A GP will usually refer anyone who has had a first suspected seizure to a first seizure clinic or epilepsy specialist at the hospital.
A diagnosis of epilepsy should always be made by an epilepsy specialist, which is usually a neurologist at your hospital.
The specialist will do a basic clinical examination and take a detailed medical history. They will also want to speak to anyone who has witnessed the suspected seizure. If you have video footage of the suspected seizure(s), take this with you to the appointment.
A diagnosis is usually made by ruling out any other medical conditions that can cause a seizure. There is no single test to diagnose epilepsy. There are, however, some tests that can confirm the diagnosis of epilepsy and can help identify the cause and/or type of epilepsy.
Some of the possible tests are:
- An ECG (electrocardiogram) which can rule out an irregular heartbeat or other heart condition as the possible cause of a suspected seizure.
- A blood test which can rule out diabetes, or any other medical condition which could cause seizures.
- An EEG (electroencephalogram) which records the brain’s electrical activity. During a seizure, this electrical activity is disrupted, and will show up on the recording if the person has a seizure during the test. It can also sometimes show an abnormal pattern in between seizures.
- Brain scans look for anything which may be causing the seizures, such as scarring on the brain or a tumour. The scan is usually an MRI (Magnetic Resonance Imaging) scan. Sometimes, you may get a CT (Computerised Tomography) scan if the hospital has no MRI scanner.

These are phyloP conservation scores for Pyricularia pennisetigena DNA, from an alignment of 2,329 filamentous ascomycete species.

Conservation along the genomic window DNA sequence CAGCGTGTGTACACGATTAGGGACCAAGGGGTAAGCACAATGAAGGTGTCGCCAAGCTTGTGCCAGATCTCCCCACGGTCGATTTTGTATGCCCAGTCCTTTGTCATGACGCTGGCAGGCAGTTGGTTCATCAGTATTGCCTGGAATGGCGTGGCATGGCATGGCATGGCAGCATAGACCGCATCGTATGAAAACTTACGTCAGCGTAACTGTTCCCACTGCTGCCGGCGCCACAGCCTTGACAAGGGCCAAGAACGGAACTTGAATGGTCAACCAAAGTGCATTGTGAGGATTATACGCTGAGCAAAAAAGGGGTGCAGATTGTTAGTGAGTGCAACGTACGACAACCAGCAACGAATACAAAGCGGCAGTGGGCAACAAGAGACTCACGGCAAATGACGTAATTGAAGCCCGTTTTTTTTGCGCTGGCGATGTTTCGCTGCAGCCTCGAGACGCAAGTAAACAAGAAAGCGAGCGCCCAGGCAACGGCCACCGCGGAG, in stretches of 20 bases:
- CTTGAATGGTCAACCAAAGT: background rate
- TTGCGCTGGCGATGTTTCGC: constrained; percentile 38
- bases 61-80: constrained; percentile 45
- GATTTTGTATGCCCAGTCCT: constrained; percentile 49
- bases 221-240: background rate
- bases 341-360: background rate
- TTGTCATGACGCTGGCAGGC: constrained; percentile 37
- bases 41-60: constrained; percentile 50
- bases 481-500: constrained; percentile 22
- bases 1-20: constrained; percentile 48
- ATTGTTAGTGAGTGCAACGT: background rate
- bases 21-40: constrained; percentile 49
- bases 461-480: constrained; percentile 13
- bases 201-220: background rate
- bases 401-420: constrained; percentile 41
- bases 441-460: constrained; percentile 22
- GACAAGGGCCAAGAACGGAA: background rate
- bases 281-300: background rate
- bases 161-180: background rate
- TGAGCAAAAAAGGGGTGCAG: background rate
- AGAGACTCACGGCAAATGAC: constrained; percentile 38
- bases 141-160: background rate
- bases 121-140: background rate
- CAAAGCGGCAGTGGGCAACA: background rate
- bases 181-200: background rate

A clear EEG and brain scan does not rule out epilepsy, in fact many people will be diagnosed with epilepsy even though all their tests have come back clear. All this means is that there is no obvious cause for epilepsy.
For more detailed information about what to expect when being diagnosed with epilepsy, read our Diagnosing epilepsy publication.
- Treating epilepsy with anti-epileptic drugs
- Making the most of anti-seizure medication (ASMs)
- Side effects of anti-epileptic drugs
- Same drug, different name?
- Emergency medication
- Ketogenic diet
- Dietary treatment options for adults
- Complementary therapies
- Cannabis and epilepsy
It can be difficult to take in and remember all the information given to you by your specialist at the time of diagnosis. If you have any questions or want further information about epilepsy, check out our various publications or contact our freephone helpline on 0808 800 2200.
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